The Desert Song (1929 film)

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The Desert Song
DesertSong1929PP.jpg
Theatrical release poster
Directed by Roy Del Ruth
Written by Harvey Gates
Humphrey Pearson
based on the play by Oscar Hammerstein
Starring John Boles
Carlotta King
Myrna Loy
Louise Fazenda
Otto A. Harbach
Laurence Schwab
Frank Mandel
Johnny Arthur
Edward Martindel
Jack Pratt
Music by Irving Berlin
Sigmund Romberg
(music)
Oscar Hammerstein II
Otto Harbach
(lycris)
Cinematography Barney McGill
(Technicolor)
Edited by Ralph Dawson
Distributed by Warner Bros.
Release dates
  • April 8, 1929 (1929-04-08)
Running time 123 minutes
Country United States
Language English

The Desert Song is a 1929 American operetta film directed by Roy Del Ruth and starring John Boles, Carlotta King and Myrna Loy. It was photographed partly in two-color Technicolor, the first film released by Warner Bros. to be in color. Although some of the songs from the show have been omitted, the film is otherwise virtually a duplicate of the stage production and extremely faithful to it. It was based on the hit musical play by Sigmund Romberg and book and lyrics by Oscar Hammerstein and Otto Harbach, respectively. The stage musical opened at the Casino Theatre on Broadway on November 30, 1926 and ran for a very successful 465 performances.[1][2] Based on the success of this film, Warner Bros. quickly cast John Boles in an all color musical feature called Song of the West which was completed by June of 1929 but had its release delayed until March of 1930.

Plot[edit]

French General Birabeau has been sent to Morocco to root out and destroy the Riffs, a band of Arab rebels, who threaten the safety of the French outpost in the Moroccan desert. Their dashing, daredevil leader is the mysterious "Red Shadow". Margot Bonvalet, a lovely, sassy French girl, is soon to be married at the fort to Birabeau's right-hand man, Captain Fontaine. Birabeau's son Pierre, in reality the Red Shadow, loves Margot, but pretends to be a milksop to preserve his secret identity. Margot tells Pierre that she secretly yearns to be swept into the arms of some bold, dashing sheik, perhaps even the Red Shadow himself. Pierre, as the Red Shadow, kidnaps Margot and declares his love for her.

To her surprise, Margot's mysterious abductor treats her with every Western consideration. When the Red Shadow comes face to face with General Birabeau, the old man challenges the rebel leader to a duel. Of course Pierre will not kill his own father, so he refuses to fight, losing the respect of the Riffs. Azuri, the sinuous and secretive native dancing girl, might be persuaded to answer some of these riddles if only she can be persuaded by Captain Fontaine. Meanwhile, two other characters, Benny (a reporter) and Susan provide comic relief. Eventually, the Red Shadow's identity is discovered, a deal is struck with the Riffs, and Pierre and Margot live happily ever after.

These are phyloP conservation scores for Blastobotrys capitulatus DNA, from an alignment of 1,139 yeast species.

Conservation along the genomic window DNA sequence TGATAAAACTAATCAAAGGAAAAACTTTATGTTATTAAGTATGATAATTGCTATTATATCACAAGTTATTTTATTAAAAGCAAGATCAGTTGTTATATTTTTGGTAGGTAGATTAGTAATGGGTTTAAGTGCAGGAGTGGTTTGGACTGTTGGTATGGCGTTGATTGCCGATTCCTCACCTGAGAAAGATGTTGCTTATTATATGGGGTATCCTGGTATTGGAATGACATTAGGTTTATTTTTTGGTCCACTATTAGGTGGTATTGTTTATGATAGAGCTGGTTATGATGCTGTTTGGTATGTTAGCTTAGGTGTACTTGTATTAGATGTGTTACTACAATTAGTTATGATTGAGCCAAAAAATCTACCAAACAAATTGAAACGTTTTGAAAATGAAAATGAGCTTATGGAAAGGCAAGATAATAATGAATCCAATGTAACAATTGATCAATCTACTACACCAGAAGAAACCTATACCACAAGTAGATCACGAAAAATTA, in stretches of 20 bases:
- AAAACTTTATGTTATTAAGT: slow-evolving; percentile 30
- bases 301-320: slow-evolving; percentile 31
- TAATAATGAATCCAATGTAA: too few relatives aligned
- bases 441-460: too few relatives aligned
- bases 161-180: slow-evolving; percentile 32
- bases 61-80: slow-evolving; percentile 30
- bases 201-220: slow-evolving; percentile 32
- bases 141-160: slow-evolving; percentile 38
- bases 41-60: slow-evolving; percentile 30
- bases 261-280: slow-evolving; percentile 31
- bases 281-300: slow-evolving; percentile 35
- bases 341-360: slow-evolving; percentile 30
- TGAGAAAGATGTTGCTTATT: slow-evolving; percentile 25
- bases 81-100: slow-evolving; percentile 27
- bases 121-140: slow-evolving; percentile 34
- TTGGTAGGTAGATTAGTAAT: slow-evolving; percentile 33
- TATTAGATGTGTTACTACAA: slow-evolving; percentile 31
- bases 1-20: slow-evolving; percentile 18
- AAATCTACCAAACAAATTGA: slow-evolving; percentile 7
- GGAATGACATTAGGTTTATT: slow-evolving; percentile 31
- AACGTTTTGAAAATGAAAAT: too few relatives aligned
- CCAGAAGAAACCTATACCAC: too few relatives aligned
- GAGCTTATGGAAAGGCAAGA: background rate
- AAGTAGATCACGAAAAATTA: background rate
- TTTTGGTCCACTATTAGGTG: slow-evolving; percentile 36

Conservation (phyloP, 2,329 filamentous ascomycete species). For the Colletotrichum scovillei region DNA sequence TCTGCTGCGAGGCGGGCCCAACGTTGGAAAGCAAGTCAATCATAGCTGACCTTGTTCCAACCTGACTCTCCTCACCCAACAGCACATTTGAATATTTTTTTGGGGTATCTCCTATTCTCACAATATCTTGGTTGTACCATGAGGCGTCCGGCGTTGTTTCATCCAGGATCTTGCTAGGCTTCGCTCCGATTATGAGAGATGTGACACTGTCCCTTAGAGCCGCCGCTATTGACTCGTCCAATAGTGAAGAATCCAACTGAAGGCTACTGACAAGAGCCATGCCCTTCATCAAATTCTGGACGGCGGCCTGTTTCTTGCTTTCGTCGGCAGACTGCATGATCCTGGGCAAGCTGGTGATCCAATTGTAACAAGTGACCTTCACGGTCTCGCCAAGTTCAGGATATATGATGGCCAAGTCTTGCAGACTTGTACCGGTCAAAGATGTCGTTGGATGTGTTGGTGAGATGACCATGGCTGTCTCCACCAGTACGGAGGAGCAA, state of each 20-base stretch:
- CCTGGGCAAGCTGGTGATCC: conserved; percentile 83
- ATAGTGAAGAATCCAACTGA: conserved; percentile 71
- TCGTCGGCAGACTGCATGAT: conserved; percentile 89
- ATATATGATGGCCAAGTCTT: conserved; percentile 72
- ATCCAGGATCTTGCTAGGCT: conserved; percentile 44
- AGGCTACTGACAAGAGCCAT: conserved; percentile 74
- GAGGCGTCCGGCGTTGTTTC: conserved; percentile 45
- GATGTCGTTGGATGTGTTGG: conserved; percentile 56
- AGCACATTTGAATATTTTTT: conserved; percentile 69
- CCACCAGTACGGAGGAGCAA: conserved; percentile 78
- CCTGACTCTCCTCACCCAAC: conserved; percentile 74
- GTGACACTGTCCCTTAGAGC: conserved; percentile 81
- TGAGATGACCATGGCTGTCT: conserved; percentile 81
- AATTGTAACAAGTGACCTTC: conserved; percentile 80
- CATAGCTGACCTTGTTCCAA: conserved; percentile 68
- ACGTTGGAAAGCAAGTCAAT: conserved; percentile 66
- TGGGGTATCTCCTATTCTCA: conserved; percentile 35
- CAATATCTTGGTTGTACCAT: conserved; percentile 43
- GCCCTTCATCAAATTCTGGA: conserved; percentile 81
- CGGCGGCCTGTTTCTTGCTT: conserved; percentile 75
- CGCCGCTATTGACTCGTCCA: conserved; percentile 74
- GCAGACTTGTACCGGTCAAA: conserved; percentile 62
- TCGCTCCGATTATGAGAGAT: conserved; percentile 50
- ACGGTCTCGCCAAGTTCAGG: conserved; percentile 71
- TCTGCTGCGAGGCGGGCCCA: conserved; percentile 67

Warner Brothers color movies in order of release date[edit]

Title Year Preservation
The Desert Song 1929 Survives in black and white with missing musical number.
On with the Show 1929 Only survives in black and white.
Song of the West 1929 Lost film. Completed in June 1929. Release delayed until March of 1930.
Gold Diggers of Broadway 1929 Lost film. Only two reels survive and full soundtrack on phonographic disc
Paris 1929 Lost film.
The Show of Shows 1929 Photographed almost entirely in color by Technicolor, but today only survives in black and white television copy's with only one surviving color sequence in color, The Chinese Fantasy with Myrna Loy and Nick Lucas
Sally 1929 Only survives in black and white except The Wild Rose scene.
General Crack 1930 Survives in a silent copy.
No, No Nanette 1930 Lost film.
Hold Everything 1930 Lost film.

Pre-Code Sequences[edit]

After 1935, the original 1929 version became impossible to exhibit in the United States due to its pre-Production Code era content, which included sexual innuendo, lewd suggestive humor and open discussion of themes such as homosexuality (e.g. Johnny Arthur plays a character who is obviously gay).[citation needed] Consequently, a cleaned-up remake was released in 1943, with a third version following in 1953.

Songs[edit]

Act One

  • Riff Song
  • French Marching Song
  • Then You Will Know
  • The Desert Song
  • Azuri's Dance

Act Two

  • Love's Dear Yearning
  • Let Love Go
  • One Flower
  • One Alone
  • Sabre Song
  • The Desert Song Ballet

Preservation[edit]

The film exists only in a black and white copy. The film elements are missing from a small portion of one of the musical numbers but the complete soundtrack survives intact on Vitaphone disks.[3]

See also[edit]

References[edit]

  1. ^ Musical Theatre Guide
  2. ^ The Desert Song as produced on Broadway at the Casino Theatre and others November 30, 1926 to January 7, 1928; IBDb.com
  3. ^ Catalog of Holdings The American Film Institute Collection and The United Artists Collection at The Library of Congress p.42 c.1978 by The American Film Institute

External links[edit]